Small sided football is as much about tactics and intelligence as 11-a-side. Marking is essential, and marking players well can be the difference between winning and losing. Keep your eyes on your player you are marking and stay switched on at all times. Every player on that pitch is a threat at all times and with smaller pitches, it can take two passes to get behind you and they’ve scored before you even know that your man has eluded you. Always communicate, and make sure you are heard on the pitch, keep your team mates on their toes and help them in picking up their men. Train and develop yourselves in marking and watching what is going on around you at all times, on a large pitch you can often go idle for periods of time if the ball is not near you or there is no immediate threat, this is something you will not experience in 5-a-side.



Counter-attack in small-sided football is and can be just as effective as possession play. You’ll find that most goals scored are quick bursts up field. By letting teams pass it around aimlessly in non-dangerous areas you will frustrate them and make them start to lose their shape in attempts to draw you out of your own. Eventually a loose pass or touch will allow you to burst quickly and can leave them in your dust, scoring on a quick counter attacking play. This will frustrate them even more, especially as they will have originally h that fake confidence in that they are dominating the game. On pitches such as the ones you will be playing on, 1 or 2 passes before shooting can be all it takes to create that opportunity for you.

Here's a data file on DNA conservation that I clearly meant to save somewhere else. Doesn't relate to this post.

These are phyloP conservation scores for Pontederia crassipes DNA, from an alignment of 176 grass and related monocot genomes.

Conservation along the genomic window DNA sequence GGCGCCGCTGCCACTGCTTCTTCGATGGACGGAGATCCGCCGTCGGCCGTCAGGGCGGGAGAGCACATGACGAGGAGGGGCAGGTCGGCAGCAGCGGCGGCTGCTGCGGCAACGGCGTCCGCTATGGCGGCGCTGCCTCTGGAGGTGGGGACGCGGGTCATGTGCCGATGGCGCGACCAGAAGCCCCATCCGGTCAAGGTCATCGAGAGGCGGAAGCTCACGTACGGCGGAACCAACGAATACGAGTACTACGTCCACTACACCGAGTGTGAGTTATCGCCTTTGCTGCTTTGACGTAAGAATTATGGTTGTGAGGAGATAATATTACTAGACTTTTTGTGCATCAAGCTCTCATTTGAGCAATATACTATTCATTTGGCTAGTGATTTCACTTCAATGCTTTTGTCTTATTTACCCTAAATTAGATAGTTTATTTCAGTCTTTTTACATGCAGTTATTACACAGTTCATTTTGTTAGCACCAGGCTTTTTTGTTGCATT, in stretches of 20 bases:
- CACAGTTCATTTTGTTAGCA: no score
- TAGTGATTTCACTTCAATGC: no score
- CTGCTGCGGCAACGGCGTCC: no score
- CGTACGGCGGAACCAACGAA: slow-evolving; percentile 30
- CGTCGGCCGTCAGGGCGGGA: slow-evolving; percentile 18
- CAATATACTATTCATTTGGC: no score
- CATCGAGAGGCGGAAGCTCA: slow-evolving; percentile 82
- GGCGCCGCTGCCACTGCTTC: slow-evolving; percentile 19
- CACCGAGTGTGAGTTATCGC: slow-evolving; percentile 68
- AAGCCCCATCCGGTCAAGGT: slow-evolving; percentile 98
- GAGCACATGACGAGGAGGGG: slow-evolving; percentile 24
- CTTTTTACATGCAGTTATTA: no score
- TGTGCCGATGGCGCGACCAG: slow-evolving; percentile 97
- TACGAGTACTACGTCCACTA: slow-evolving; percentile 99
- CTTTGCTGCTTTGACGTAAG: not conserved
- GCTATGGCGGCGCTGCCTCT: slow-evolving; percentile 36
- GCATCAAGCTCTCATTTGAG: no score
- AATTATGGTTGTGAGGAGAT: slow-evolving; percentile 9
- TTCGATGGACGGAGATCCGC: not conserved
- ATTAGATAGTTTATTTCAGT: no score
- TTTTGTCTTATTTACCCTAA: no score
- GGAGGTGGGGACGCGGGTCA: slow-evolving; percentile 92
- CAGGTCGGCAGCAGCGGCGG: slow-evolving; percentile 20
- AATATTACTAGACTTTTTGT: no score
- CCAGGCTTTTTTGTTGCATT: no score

However, play what suits your team and your abilities, if you are a team that is able to dominate possession and the game, tiring out opposition players and drawing them out of position with intelligent passing play, then do it! You may never know what style suits you best until you have experimented and seen what works for you.